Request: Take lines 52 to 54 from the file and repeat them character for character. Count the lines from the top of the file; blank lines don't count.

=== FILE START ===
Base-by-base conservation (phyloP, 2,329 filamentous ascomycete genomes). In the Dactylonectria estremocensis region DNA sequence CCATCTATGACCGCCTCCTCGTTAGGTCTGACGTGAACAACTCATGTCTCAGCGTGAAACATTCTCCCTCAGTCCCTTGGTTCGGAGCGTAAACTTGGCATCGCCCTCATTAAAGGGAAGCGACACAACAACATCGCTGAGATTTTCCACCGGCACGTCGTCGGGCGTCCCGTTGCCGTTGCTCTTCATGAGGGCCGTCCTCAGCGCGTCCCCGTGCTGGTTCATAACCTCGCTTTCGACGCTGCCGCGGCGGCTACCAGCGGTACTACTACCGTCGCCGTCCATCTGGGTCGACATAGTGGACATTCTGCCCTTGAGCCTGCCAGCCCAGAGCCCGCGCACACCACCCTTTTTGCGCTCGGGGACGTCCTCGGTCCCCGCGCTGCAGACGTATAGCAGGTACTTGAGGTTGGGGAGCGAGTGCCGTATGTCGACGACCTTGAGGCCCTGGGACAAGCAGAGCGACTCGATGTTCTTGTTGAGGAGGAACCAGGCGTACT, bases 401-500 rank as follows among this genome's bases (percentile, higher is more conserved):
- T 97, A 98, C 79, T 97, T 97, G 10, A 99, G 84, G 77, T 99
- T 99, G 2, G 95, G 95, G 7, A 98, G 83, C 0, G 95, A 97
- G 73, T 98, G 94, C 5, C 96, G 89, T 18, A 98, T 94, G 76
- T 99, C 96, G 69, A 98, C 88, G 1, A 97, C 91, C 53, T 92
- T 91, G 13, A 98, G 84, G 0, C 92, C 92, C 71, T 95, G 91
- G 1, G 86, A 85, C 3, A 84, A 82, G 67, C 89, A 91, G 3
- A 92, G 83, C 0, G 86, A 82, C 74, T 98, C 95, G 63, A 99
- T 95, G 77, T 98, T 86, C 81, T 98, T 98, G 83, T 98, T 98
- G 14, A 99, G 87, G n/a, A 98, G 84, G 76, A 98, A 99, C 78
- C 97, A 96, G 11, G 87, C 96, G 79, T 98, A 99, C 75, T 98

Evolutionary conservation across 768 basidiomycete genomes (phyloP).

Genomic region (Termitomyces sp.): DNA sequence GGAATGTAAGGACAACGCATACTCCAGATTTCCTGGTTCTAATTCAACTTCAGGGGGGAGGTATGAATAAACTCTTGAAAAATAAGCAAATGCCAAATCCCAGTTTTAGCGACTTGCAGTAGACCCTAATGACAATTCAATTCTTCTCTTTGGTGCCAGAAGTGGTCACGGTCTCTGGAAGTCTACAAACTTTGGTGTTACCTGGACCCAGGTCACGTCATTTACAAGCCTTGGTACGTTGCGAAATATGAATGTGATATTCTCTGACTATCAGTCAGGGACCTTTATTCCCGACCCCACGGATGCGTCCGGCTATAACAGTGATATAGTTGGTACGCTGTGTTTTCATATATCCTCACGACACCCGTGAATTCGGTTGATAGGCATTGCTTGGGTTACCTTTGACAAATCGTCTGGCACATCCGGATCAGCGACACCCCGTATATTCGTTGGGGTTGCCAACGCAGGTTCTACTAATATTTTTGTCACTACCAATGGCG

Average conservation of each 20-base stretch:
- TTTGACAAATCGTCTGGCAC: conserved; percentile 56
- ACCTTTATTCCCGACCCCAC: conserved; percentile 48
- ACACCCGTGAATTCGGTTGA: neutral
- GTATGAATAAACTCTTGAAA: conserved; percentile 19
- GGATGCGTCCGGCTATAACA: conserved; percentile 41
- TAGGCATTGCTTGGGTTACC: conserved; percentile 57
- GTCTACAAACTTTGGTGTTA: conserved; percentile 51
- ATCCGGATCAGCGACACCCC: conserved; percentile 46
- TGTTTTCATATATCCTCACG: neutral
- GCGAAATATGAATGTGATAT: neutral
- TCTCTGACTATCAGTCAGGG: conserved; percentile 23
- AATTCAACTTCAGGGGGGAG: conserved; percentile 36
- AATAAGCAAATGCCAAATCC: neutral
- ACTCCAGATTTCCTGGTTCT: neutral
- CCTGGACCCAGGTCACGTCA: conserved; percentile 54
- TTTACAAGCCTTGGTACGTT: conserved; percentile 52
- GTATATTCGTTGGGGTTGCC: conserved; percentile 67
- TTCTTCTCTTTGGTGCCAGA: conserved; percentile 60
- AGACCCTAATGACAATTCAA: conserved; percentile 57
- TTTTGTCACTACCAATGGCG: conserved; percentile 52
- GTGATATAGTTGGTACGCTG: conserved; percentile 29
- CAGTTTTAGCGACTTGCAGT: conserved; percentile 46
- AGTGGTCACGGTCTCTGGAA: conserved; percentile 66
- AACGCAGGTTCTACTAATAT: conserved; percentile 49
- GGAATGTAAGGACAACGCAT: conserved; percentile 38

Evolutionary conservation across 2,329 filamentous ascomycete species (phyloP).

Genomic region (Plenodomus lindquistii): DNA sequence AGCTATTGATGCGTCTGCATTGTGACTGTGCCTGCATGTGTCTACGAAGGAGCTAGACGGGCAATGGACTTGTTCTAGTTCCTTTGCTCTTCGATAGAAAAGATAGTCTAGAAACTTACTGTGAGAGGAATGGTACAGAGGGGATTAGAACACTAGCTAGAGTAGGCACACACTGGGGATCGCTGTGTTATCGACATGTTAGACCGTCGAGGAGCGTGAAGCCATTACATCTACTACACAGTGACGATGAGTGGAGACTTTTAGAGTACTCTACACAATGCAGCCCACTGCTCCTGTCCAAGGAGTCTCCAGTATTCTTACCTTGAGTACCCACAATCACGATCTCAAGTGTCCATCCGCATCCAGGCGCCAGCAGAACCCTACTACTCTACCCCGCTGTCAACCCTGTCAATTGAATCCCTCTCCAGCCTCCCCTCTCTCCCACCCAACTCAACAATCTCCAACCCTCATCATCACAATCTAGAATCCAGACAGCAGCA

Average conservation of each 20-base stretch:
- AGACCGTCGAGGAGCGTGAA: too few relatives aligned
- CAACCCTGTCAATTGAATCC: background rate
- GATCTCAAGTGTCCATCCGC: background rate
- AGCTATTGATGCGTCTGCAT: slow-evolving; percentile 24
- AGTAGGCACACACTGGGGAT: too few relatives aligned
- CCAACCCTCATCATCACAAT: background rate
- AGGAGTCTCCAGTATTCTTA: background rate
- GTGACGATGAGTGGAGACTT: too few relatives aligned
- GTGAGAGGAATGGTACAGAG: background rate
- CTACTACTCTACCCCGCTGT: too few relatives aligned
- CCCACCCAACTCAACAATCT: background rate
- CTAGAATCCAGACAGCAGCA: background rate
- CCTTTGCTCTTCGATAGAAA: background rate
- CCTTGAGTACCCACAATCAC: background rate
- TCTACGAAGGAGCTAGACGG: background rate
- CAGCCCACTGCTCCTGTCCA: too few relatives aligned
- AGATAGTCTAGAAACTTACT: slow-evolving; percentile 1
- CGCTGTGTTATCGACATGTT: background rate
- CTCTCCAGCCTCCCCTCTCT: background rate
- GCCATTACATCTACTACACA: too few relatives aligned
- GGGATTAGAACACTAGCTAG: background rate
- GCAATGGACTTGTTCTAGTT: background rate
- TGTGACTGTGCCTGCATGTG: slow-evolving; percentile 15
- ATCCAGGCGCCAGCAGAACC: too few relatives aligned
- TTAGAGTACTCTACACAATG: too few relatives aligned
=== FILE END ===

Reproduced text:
- CTACTACTCTACCCCGCTGT: too few relatives aligned
- CCCACCCAACTCAACAATCT: background rate
- CTAGAATCCAGACAGCAGCA: background rate